There are certain celebrities you simply do not criticise, to do so is to flirt with death. Well, almost. My husband, a music journalist, once dared to write a scathing review of ‘modfather’ Paul Weller. Weller’s people duly issued a ‘mod fatwa’ – making any mod honour-bound to scarify dear husband should they encounter him. That was 15 years ago, and since then I can happily report that the sole act of vengeance consisted of an old geezer in a pork pie hat giving him a funny look, but we remain ever vigilant for surprise attacks.

Anyway, sorry I seem to have done a Miranda and meandered off down a merry stream of randomness. But my worry when given this book to review was what if I don’t like it? Would I dare to say so and risk the wrath of the gazillions of Miranda fans throughout the land? After all, she has become the nation’s number-one female comedian – she is loved, ferociously. Granted most of the Miranda fans I’ve met seem harmless enough – excitable teen girls who identify with her gaucheness and indeed my own mother. But who knows what lengths they might go to to exact revenge on those who dare to criticise their idol?

My big worry was that the Miranda show is such a hoot but so reliant on Ms Hart’s brilliant asides to camera and buffoonish physical comedy (the toilet paper trailing from trousers hilarity, etc) that the humour would not translate to book form - and like many spin-offs, be merely a cash in.

So I picked up the book and read with caution: “My Dear Reader Chum, a very hearty hello to you. What an honour and privilege it is to have you perusing my written word... I hope you are sitting comfortably… maybe you’re lying on the bookshop floor having a little breather (it that’s the case, I’m not being rude, but you’re a bit weird).” It’s a bonkers opening that conjures visions of mad folk lying on floors being weird. Where we, the reader, are all a little bit, well, Miranda-ish. I am hooked. Fifteen pages of delightfully oddball waffle later, she divulges the book’s purpose: “We weren’t given a rulebook at birth about this whole how-to-manage-life business, but I can at least show you what I’ve learned since childhood. Call it your own personal Miran-ual.”

What follows is 18 chapters on a variety of subjects on which Miranda offers her obviously dysfuntional advice (dating, bra-buying, owning a dog). I needn’t have worried, it’s pretty much the Miranda show in literary form: pratfalls, bad puns, self-effacing observations.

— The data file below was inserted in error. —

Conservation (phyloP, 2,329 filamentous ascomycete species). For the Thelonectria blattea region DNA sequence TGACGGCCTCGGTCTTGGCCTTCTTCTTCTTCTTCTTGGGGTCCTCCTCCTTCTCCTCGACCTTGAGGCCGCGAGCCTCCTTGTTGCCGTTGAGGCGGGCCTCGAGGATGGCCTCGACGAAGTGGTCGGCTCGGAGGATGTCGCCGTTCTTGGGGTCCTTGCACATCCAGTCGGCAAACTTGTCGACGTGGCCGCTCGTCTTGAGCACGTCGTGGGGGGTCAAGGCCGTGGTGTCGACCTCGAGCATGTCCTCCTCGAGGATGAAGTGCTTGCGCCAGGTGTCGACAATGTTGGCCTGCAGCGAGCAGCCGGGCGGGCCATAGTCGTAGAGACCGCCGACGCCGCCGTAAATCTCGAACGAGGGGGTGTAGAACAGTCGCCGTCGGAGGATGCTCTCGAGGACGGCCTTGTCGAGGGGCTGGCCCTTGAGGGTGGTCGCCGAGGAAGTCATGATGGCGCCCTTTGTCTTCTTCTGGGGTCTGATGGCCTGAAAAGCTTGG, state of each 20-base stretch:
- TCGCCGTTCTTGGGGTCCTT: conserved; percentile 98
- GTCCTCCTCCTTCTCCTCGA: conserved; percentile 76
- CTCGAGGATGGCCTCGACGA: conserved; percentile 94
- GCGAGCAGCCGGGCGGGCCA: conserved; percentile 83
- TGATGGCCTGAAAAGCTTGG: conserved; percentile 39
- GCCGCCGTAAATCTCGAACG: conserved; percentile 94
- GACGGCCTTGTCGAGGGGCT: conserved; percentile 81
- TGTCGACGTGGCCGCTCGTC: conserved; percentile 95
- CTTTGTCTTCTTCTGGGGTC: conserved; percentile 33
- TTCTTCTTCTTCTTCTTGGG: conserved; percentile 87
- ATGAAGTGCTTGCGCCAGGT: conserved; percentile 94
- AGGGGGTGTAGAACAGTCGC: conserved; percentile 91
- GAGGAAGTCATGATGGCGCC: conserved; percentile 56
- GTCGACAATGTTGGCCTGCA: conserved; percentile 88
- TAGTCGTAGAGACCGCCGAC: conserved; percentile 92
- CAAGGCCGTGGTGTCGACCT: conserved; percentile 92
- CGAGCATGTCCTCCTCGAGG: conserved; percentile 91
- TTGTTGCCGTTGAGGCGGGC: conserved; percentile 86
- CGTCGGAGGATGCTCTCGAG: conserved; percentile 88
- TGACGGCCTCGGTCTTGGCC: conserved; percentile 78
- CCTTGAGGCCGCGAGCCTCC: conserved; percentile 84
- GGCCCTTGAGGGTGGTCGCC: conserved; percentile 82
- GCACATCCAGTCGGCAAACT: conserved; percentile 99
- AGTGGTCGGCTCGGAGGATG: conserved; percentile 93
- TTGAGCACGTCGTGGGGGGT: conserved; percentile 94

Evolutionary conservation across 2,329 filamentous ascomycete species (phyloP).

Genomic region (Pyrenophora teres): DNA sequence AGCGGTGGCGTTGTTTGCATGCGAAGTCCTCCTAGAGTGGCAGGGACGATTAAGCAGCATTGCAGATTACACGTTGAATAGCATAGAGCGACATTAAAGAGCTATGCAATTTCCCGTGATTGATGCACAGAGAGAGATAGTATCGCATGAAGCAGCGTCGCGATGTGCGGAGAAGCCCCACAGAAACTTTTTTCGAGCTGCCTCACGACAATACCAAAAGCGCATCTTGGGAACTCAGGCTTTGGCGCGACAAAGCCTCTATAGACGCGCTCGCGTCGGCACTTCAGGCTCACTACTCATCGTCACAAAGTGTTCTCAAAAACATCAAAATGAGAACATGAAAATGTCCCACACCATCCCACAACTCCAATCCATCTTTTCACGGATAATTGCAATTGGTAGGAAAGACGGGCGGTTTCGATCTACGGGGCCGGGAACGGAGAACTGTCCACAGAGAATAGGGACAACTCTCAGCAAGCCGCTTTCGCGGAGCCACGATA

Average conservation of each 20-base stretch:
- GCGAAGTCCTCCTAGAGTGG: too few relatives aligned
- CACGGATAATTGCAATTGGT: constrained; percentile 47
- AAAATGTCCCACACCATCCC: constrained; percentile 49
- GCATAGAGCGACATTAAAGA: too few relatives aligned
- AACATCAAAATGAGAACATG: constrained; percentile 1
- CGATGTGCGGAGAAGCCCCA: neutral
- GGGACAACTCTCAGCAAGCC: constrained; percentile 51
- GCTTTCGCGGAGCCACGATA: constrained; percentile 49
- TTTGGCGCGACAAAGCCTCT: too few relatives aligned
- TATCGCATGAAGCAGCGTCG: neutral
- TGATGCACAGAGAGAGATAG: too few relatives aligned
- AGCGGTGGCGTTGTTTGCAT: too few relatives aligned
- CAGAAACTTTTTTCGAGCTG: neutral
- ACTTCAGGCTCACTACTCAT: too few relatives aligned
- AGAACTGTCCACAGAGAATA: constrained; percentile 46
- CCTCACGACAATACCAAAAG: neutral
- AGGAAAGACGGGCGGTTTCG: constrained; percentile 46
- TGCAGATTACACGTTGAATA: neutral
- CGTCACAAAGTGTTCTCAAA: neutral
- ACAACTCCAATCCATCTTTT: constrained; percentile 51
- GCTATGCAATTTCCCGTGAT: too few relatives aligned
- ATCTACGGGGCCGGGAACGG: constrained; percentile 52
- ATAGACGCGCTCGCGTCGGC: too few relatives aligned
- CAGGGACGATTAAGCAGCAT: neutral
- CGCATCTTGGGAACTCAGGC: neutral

Yes it’s lame, but deliberately so (“Miran-ual” is knowingly bad).

Could Miranda Hart’s bestselling book really be as funny as her show? GILL SUTHERLAND finds there’s plenty to chortle over

Like Tommy Cooper when his tricks go wrong, Eric Morecombe waggling his specs, Frank Spencer falling off a ladder or Joyce Grenfell looking goofy – it is both deeply naff and comic genius all at the same time.

We can all identify with the cringey, everyday episodes Miranda describes. One of my favourites is when Miranda joins a book club and is greeted by po-faced women all drinking herbal tea. She blunders talking rubbish: “I bought a bottle. Who else would like da vino? Da vino da campo. A little joke on Gino D’Acampo, the chef off This Morning. No?”

It’s funny because it’s lame and also because it brilliantly depicts that isolated feeling of being the only buffoon in the room.

So Miranda fans, put down your pitchforks, lighted torches and custard pies, we’re all fans here.

Is It Just Me? by Miranda Hart is published by Hodder Paperback and is priced £7.99

Miranda factfile

  • Miranda Katharine Hart Dyke
  • Born: December 14, 1972 (age 40) in Torquay
  • Boyfriends: 0
  • Pets: 1 (Peggy the shi tzu)
  • Height: 6ft 1inMiranda grew up in Petersfield, Hampshire with her younger sister Alice, her glamorous mother Diana and naval officer father Captain David Dyke. Her dad’s ship, HMS Coventry, was sunk during the Falklands War with the loss of 20 men.


Shortly after, he was posted to America, and Miranda and her sister were sent to Downe House boarding school in Hampshire, where broadcaster Claire Balding was head girl during Miranda’s time (they are still chums).

After school, Miranda studied politics at university in Bristol (she got a 2:1). Follwing uni she suffered from depression and says she hardly left the house for two years and blames a five-stone weight gain on the antidepressants she was prescribed at the time.  She slowly recovered and, keen to realise her lifelong ambition to be a comedian, she enrolled on a year’s acting course in London.
A series of temping jobs in offices followed, including PA for Comic Relief, before she landed a few small roles including French & Saunders, Absolutely Fabulous, Vicar of Dibley and Not Going Out. She put on a one-woman show at Edinbrugh Festival in 2002 and was seen by a BBC producer, to whom she pitched the idea for Miranda. And the rest, as they say, is history.